Thank you very much for a well thought out response. I was doing some more thinking about load paths and realized that I made another error. The tube I brought up is, for the most part, not in the load path, other than providing a leverage point out at the end. I plan on reinforcing this part on the top and bottom with straps top and bottom on the exposed part. The load path is as follows: At the top of the vertical part of the C, resting on the slip sleeve for the aforementioned tube, will be a hydraulic jack. The jack pushes up on another 2" tube reinforced with a 3/16" or so strap on the bottom and top, and/or with a doubled tube even, and to provide a surface for the jack top to bear on. Near the other end is a pair of holes that a vertical link connects to from it the tube first discussed. At the very end it's pinned to a vertical tube, full of holes to make it adjustable up and down. So the jack pushes the lever up, levering it against the link and pushing the other end down to do the business needed. The leverage factor is from 1:1 up to 7:1 depending on how far you've got the tubes positioned, and which pair holes the link is using. At the ends of the lever there will also be side plates, because the forces in this short area will be pretty high, considering the leverage. Should I just post my drawing and make it that much easier to explain, I feel like I'm making everyone try hard to imagine it as I describe it?
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In article <KmWKe.4294\$Wi6.1087
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A picture would be helpful. I've formed a picture in my head of your press that may not look much like what you're imagining.
Ned Simmons
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| A picture would be helpful. I've formed a picture in my | head of your press that may not look much like what you're | imagining. | | Ned Simmons |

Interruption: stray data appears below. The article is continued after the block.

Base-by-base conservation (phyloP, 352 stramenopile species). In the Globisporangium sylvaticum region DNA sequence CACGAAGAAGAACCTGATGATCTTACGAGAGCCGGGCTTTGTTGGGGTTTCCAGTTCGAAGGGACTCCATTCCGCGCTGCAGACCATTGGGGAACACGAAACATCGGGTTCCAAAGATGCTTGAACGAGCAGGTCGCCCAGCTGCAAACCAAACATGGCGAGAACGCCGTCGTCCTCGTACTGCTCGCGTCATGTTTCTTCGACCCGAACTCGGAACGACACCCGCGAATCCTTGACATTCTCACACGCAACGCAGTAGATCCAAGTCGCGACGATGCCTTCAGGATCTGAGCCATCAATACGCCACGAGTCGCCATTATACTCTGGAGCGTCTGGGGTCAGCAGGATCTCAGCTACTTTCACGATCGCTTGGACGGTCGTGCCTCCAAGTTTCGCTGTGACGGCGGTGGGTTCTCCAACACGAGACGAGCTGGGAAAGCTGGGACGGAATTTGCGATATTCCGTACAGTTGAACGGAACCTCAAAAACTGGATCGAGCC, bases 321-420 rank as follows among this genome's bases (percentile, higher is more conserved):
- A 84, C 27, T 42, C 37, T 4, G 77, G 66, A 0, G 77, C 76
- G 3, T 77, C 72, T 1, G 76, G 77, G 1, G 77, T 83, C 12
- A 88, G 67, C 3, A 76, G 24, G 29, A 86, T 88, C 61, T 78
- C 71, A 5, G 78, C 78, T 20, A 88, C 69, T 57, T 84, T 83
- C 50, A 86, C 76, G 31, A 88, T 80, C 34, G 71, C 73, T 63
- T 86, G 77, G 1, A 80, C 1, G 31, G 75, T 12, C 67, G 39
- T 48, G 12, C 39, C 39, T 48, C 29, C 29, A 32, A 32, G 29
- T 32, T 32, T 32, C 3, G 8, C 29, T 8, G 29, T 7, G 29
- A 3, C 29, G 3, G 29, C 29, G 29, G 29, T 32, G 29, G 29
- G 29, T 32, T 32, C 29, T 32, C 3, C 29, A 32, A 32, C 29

It was about time I did that! They are
http://metalworking.com/DropBox/PressDsn.jpg and http://metalworking.com/DropBox/PressDsn.txt The text didn't come out as well as I would have liked, but it's the idea that's most important.
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In article <yrfLe.5231\$WD.2303
says...

I was wondering at first why you weren't just using the jack's ram directly, but I can see a few advantages to your design, the most obvious being flexibility in mounting tooling.
The first thing I would suggest is to replace the single tube with gusset that you're using as the column with a pair of tubes spaced apart under the horizontal sleeve. This'll make a huge difference in the stiffness and strength of the column. (I hesitate to call it a column because columns are normally thought of as carrying compressive loads, while this member, even though vertical, is subject to bending loads that more resemble a beam.) To really stiffen it up you could add a web (or triangulation) between the two tubes, at which point you've got something that resembles an I-beam with tubular flanges (or a bar truss, in the case of triangulation.)